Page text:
Zimbabwe, Zambia top regional tax recovery rates


Prosper Ndlovu

At a time when most Africa countries are faced with a daunting task of eradicating tax arrears, Zimbabwe and Zambia have recorded highest revenue recovery rates of 93% and 82%, respectively, compared to the regional average of about 20%, a report by the African Tax Administration Forum (ATAF) shows.

The continent desperately needs increased domestic revenue to support its development needs and curb overreliance on donor funding, which often comes with strings attached and rarely matches local priorities. In its 2018 Africa Tax Outlook (ATO), a flagship publication on regional tax matters issued a few weeks ago, ATAF notes with concern how average ATO ratio of arrears to net revenue rose from 19.17% in 2015 to 20% in 2016. This was an unfavourable result, compared to the IMF’s Tax Administration Diagnostic Assessment Tool (TADAT) recommendation that the ratio of stock and flow of tax arrears to total revenue should be below 10%.

“However, Zambia and Zimbabwe boasted the highest arrears-to-net-revenue-recovery rates of 82% and 93%, respectively, against an ATO average of 20%,” says ATAF.

The Zimbabwe Revenue Authority (Zimra), for instance performed beyond expectations in the first half of 2018 after gross collections hit US$2.41 billion against the budgeted US$2.10 billion, driven by excise duty, net value added tax on local sales and individuals. Improved enforcement, automation and crackdown on corruption were some of the strategies employed by Zimra. These saw the tax collector surpass the set target by 15.09%. After deducting refunds of US$98.88 million for the first half, net collections were US$2.31 billion, representing a 10.37% jump from the expected US$2.10 billion. According to Zimra, the first half collections represent a 53.48% of the annual target of US$4.3 billion. In its report for the half of 2018, Zimra board chairperson, Willia Bonyongwe, said net revenue collections improved by 35.94% from the US$1.70 billion realised in the first half of 2017.

However, the 2018 edition of the ATO report reveals, among others that there are variations in economic performance as measured by real gross domestic product between the participating countries. In that regard, Rwanda recorded 8.6% as the highest growth rate for 2016. Of the 26 ATO countries 10 recorded or experienced negative real growth in revenue while Uganda, Seychelles and Lesotho respectively observed an increase of 2.37; 2.26 and 2.4 percentage points in their tax to GDP ratio from 2015. Botswana, Zimbabwe and Angola experienced declines of 3.44, 3.18 and 2.18 percentage points respectively in their Tax to GDP ratios. According to ATAF, value added tax (VAT) remains the cash cow in most ATO countries, with the average VAT-to-total tax revenue ratio of 31%, which is higher than the OECD average of 20%. On one hand personal income tax to-GDP ratios for ATO countries are still very low compared to those of the OECD countries.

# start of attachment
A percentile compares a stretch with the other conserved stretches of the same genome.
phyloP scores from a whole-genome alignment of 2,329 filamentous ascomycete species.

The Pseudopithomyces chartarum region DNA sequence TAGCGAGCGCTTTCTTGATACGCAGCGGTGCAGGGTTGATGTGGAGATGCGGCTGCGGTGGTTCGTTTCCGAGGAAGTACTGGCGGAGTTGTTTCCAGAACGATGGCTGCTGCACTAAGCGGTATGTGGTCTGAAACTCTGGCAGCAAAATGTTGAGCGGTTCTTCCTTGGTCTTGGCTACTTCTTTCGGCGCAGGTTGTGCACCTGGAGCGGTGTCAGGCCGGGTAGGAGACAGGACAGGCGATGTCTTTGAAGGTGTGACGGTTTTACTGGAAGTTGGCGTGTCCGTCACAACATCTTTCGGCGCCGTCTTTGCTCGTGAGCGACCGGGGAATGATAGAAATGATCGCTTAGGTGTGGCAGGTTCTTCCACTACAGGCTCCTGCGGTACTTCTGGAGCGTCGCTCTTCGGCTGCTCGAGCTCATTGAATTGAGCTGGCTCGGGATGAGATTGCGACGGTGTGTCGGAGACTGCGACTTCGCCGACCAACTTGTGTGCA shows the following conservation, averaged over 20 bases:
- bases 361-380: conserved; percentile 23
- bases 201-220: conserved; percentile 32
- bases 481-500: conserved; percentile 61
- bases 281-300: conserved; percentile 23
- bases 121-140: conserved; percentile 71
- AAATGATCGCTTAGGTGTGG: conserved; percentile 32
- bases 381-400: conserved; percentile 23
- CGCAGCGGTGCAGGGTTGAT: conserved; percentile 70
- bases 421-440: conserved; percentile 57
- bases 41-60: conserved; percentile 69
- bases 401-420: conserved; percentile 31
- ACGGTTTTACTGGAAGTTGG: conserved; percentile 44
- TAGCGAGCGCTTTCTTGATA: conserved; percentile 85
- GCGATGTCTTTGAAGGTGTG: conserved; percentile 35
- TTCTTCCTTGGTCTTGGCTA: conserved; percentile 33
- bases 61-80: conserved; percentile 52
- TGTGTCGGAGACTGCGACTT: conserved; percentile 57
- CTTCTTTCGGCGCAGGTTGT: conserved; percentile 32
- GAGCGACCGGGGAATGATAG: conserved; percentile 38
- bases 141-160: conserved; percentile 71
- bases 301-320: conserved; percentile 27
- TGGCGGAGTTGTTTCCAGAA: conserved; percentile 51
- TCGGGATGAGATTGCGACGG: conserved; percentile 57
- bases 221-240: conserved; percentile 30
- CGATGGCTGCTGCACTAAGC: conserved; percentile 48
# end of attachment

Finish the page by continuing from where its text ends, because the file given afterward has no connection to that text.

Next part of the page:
“This could be attributed mainly to the low-income levels for these countries, as compared to the developed economies,” said ATAF.

On non-tax revenue the report shows ATO countries, which relied on oil revenue such as Angola, Chad and Nigeria having seen their revenue decrease due to price fluctuations in the international oil price. Declining oil revenues have resulted in extensive spending cuts across departments and agencies. Tax expenditure data deficiency is still a major challenge among several ATO countries while some countries such as South Africa and Ghana are more transparent with regards to budgeting and reporting on tax expenditures at the national level.  Processing tax returns and taxpayer payment information are some of the most time-consuming activities for tax administrations hence the need to modernise systems by adopting modern technologies. By 2016, ATAF says about 88% of the ATO countries had modernised their tax collection processes.

“The use of electronic systems to replace traditional means of return submissions and making payments are eliminating the mistakes associated with manual submissions,” said ATAF.

The ATO report is the largest collaborative tax statistics initiative on the continent, which serves as a reliable source of information on taxation and, thus, constitutes a solid African and global benchmark for tax policy formulation and tax administration reforms across Africa. This year’s publication brings together valuable, practical and relevant descriptive and analytical work on tax issues for the period of 2010-2016 from 26 African countries.

It assesses and compares 26 countries against indicators in seven broad categories - total tax revenue, individual taxes, non-tax revenue, tax and customs administration structures and functions, service management, compliance management and human resource in tax administration. The indicators are crucial to African tax authorities as they implement reforms and policies to broaden the tax base, narrow tax gaps, simplify and improve fairness in tax systems, enhance overall voluntary compliance, and keep policy makers informed on tax matters.

ATAF was established by African revenue authorities in 2009, in order to improve the performance of tax administrations in Africa based on the belief that better tax administration will enhance economic growth, increase accountability of the state to its citizens, and more effectively mobilise domestic resources.




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